With the introduction of the capability for sharing custom tools in ArcGIS 10.1, we here in the Spatial Analyst team have endeavored to provide some new functionality as a collection of script tools. These tools can be used as-is for the applications they are identified for, or you can modify them to handle specific use cases that you might have.
The following sections describe what each of these sample tools do and how they fit in with the rest of the available tools.
• Create Dendrogram tool
In the process of classifying multiband raster input using the Class Probability or Maximum Likelihood tools, a signature file is a required input. In order to have a good classification, ideally there should be little overlap between the individual clusters in the multidimensional attribute space of the input bands.
By analyzing the statistics contained in a signature file, the Dendrogram tool in Spatial Analyst depicts the relationships between the classes graphically in a specially-formatted ASCII text file. The Create Dendrogram tool gives you the option to output the dendrogram to a PDF file, which gives a better graphic result. By analyzing at the dendrogram, you can determine if the clusters identified in the signature file are distinct enough to give a good classification result.
• Draw Signatures tool
When classifying raster images, better results are obtained when there is minimal overlap between the classes. Similar to the Dendrogram tool described above, the new Draw Signatures tool provides a way to visualize relationships between the classes, but instead of representing them as a line diagram, this approach displays the class signatures as a series of ellipses. The ellipses outline the boundary of the sample distribution defined by a specified number of standard deviations.
(Long time users may remember the nature of this output as being similar to that of the DrawSig command in ArcINFO Workstation)
• Filled Contours tool
Contours are lines that connect locations of equal value on a raster surface dataset, also known as isolines. They are useful for making areas of rapid change in the phenomena being mapped more apparent and easier to see.
The new Filled Contours tool creates a polygon feature class of filled contours from the raster surface. As compared to regular contour lines, filled contour polygons can be used to easily find the area of elevation values between two particular elevation contours, or quickly summarize all the vegetation types within each contour range.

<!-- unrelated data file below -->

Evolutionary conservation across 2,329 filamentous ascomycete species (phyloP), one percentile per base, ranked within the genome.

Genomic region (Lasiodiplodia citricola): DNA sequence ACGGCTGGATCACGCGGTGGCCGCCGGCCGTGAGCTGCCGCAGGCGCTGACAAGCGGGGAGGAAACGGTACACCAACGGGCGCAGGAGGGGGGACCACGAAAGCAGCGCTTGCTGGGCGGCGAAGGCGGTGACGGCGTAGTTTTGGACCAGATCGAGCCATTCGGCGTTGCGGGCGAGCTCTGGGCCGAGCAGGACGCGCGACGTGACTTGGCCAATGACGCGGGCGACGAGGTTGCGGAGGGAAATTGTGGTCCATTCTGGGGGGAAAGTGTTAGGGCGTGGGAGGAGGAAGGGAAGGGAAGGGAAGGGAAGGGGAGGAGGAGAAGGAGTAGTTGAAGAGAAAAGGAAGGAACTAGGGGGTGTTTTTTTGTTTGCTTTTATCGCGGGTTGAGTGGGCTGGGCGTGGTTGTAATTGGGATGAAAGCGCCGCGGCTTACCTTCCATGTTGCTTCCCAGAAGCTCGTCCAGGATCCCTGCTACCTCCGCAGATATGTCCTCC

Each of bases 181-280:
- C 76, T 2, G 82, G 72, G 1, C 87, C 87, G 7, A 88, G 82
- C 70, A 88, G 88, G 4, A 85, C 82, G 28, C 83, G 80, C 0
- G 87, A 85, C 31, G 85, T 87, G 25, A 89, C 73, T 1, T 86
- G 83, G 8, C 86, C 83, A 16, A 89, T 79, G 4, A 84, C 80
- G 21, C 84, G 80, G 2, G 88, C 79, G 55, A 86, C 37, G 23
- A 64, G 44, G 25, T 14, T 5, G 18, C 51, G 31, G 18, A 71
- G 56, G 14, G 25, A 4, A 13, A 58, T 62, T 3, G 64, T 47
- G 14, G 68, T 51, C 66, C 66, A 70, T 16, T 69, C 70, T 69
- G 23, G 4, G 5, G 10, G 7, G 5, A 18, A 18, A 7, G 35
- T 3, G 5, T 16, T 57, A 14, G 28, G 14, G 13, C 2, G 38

• Maximum Upstream Elevation tool
One type of analysis that agencies like the USGS may perform is to model the potential debris flow an extreme rain event might cause over a mountainous terrain after a wildfire has burned through a portion of an old growth forest. The new Maximum Upstream Elevation tool creates a result that is useful to this process. It uses an elevation raster and a flow direction raster to generate an ouput raster of the maximum upstream elevation raster along the longest upstream flow path for each cell.
• Peak tool
A well-known tool used in hydrological analysis is the Sink tool, which identifies the locations of sinks (localized depressions where all neighboring cells are higher than a particular cell, or group of cells), used in the process of creating a depressionless DEM for further analysis. The mechanism used for that tool can be applied in such a way to provide essentially the inverse of the result, which would be the locations of all of the localized high points, or peaks, on the surface raster. The new Peak tool takes an input surface raster and outputs a raster with unique cell values for each of the peaks, as well as an optional point feature output.
• Viewshed Along Path tool
Ordinarily, visibility is determined based on a full 360 degree field of view for each of the specified observer locations. However, sometimes it would be helpful to constrain the field of view to smaller angle for an observer that moves along a path through a landscape. For example, imagine being the driver of a parade float or an armored vehicle with a very limited viewport to look out of. The new Viewshed Along Path tool creates an output that can give an indication of areas of concern along a planned route where the visibility may be of some concern.
Dowloading and installing
The Spatial Analyst Supplemental Toolbox is available for dowload here:
Once you’ve downloaded the file to your machine, extract the contents of the zip file. Then, in Catalog, navigate to the location you extracted the files to. You should now see the Python toolbox containing the Script tools .
(Note that the samples are geared for ArcGIS version 10.1 and beyond.)
Update for 10.1 SP1
In order to support the use of keywords for parameter datatypes that was introduced in ArcGIS 10.1 SP1, the toolbox has been updated to version 1.1. One of the benefits of this change is better support for different locales.
The tools can still be used with ArcGIS 10.1 without the SP1 service pack, but some small alterations need to be made to the python scripts. Simply follow the instructions contained in the ReleaseNotes.txt file in the download.